JOURNALIST: PM is Australia still seeking to build the domestic, PNG’s domestic undersea cable project, or is that one lost to Huawei?
PRIME MINISTER: Well there are a range of different projects. What we are here to talk about today is not that project. We have been involved with other projects that have also impacted other parts of the region and they are separate to that. That is a different project to the one we are talking about today.
JOURNALIST: Can I ask you about Lombrum, how big is the fund? How much is Australia going to spend and over what period of time?
PRIME MINISTER: We haven’t made those announcements yet. When we are in a position to do so we will. I should mention that in relation to the electrification project that Australia is putting in $25 million a year to support that project and we’ll be bringing other elements of the package that I announced in the ‘step up’ programme as required or as considered that will also work in with the other partners that are part of that project. But we need to stress very clearly, the Lombrum initiative is a PNG-led initiative. They are leading this project. They have invited ourselves and the United States, we were together with the United States part of the work up programme back in August and that has been able to inform our ongoing participation at this stage. As the project becomes more detailed then obviously we will be in a position to add to that.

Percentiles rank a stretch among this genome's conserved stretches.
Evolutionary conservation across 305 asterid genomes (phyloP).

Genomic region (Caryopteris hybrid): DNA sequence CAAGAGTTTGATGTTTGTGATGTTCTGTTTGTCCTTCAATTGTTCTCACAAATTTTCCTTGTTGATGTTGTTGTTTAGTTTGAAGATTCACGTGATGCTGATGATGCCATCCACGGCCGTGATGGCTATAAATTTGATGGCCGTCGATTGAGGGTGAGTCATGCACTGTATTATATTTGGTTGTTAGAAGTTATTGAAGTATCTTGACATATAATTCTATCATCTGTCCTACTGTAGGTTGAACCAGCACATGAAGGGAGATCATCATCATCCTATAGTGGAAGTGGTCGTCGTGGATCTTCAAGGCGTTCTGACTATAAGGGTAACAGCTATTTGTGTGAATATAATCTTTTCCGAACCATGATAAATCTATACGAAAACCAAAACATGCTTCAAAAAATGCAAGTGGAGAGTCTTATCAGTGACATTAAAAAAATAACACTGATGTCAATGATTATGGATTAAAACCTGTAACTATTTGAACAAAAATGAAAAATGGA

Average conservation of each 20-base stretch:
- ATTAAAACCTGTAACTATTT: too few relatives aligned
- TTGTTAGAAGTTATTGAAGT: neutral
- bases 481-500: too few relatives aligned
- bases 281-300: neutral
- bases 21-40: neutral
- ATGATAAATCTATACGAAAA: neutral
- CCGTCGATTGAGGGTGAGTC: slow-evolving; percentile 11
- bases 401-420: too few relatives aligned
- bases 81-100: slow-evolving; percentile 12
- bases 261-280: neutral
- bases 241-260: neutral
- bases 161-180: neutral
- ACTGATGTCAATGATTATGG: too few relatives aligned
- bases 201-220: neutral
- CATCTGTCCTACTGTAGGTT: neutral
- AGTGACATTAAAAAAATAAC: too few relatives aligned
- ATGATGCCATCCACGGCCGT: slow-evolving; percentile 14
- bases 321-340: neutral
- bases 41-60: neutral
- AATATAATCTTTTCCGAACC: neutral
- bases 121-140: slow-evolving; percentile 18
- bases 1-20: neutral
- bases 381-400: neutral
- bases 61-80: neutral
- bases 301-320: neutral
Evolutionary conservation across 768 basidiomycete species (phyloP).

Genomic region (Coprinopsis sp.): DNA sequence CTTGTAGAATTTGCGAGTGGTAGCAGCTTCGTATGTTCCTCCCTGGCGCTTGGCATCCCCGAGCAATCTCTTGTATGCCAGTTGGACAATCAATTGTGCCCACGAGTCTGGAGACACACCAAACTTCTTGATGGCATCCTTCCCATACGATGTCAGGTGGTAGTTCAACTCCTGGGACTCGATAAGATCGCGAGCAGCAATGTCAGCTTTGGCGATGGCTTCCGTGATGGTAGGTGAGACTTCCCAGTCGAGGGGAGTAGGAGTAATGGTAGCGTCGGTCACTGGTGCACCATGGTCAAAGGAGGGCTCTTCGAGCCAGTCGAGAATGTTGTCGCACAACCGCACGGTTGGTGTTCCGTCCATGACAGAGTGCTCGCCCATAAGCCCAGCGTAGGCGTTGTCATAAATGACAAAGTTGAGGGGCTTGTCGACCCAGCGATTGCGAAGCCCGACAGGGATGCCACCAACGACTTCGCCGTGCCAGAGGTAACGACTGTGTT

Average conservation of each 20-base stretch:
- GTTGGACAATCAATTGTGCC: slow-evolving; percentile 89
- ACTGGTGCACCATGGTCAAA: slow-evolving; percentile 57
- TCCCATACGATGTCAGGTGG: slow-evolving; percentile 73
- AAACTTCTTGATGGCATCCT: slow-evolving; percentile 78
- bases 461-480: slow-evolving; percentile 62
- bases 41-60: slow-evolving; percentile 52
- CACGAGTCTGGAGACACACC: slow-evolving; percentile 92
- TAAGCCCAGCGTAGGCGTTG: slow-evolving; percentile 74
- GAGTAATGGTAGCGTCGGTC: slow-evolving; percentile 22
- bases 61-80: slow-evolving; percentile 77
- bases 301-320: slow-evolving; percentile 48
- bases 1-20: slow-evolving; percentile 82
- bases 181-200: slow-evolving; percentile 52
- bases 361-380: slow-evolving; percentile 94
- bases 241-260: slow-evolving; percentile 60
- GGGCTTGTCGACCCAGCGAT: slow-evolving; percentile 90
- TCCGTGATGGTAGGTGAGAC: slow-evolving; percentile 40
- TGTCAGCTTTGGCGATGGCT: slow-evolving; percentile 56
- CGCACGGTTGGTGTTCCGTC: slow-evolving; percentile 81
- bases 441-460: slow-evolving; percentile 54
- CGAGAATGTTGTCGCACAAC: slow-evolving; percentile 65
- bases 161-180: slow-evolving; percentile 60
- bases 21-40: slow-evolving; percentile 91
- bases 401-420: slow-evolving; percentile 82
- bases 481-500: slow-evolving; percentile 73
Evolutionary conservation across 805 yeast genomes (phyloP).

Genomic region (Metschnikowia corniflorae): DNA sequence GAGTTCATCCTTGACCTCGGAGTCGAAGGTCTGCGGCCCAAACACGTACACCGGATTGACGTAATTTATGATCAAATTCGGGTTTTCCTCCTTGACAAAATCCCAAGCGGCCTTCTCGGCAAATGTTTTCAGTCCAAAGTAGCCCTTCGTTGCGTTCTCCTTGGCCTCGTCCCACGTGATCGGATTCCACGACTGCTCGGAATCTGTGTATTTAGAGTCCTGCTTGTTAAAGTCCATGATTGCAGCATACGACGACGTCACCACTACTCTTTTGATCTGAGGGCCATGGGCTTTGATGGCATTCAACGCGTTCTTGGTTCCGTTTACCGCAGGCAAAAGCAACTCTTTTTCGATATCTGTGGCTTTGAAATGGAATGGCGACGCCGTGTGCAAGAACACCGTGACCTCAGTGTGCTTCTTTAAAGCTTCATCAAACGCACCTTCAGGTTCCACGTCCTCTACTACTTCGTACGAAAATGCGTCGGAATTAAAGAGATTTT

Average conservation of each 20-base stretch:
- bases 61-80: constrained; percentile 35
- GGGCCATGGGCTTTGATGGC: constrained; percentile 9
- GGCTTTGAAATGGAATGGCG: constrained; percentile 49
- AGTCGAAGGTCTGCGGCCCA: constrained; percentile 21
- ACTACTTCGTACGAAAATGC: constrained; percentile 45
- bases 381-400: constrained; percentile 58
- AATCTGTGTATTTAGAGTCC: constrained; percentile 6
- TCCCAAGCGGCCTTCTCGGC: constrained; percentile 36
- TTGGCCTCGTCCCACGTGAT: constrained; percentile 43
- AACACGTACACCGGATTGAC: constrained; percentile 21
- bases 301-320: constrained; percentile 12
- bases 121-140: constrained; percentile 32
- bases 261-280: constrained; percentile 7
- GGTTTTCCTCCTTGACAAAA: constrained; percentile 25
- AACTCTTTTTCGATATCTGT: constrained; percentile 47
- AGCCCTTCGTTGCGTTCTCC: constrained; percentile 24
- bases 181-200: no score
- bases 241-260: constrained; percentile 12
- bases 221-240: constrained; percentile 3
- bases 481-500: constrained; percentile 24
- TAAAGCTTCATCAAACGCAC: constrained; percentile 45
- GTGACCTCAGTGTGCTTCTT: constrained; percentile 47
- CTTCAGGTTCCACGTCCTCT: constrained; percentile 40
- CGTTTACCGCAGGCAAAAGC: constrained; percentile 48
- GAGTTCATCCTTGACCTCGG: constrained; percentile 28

JOURNALIST: What does it mean for our security umbrella?
PRIME MINISTER: It’s an important part of the strategic set of arrangements we have in place in our region, I think it’s fairly obvious. It not only provides the opportunity for the collaboration from a defence support point of view. But the other thing it does is it will also be the base for where the Pacific Patrol boats that we are gifting to Papua New Guinea will also be based. Now, ensuring that they have integrity over their fisheries that they possess in the Pacific is massively important to their economic security. So there are both civil as well as strategic elements to what we are doing. But at the end of the day Lombrum is a sovereign Papua New Guinea base. We are there at their invitation and we will work this project up at their pace and on their leadership.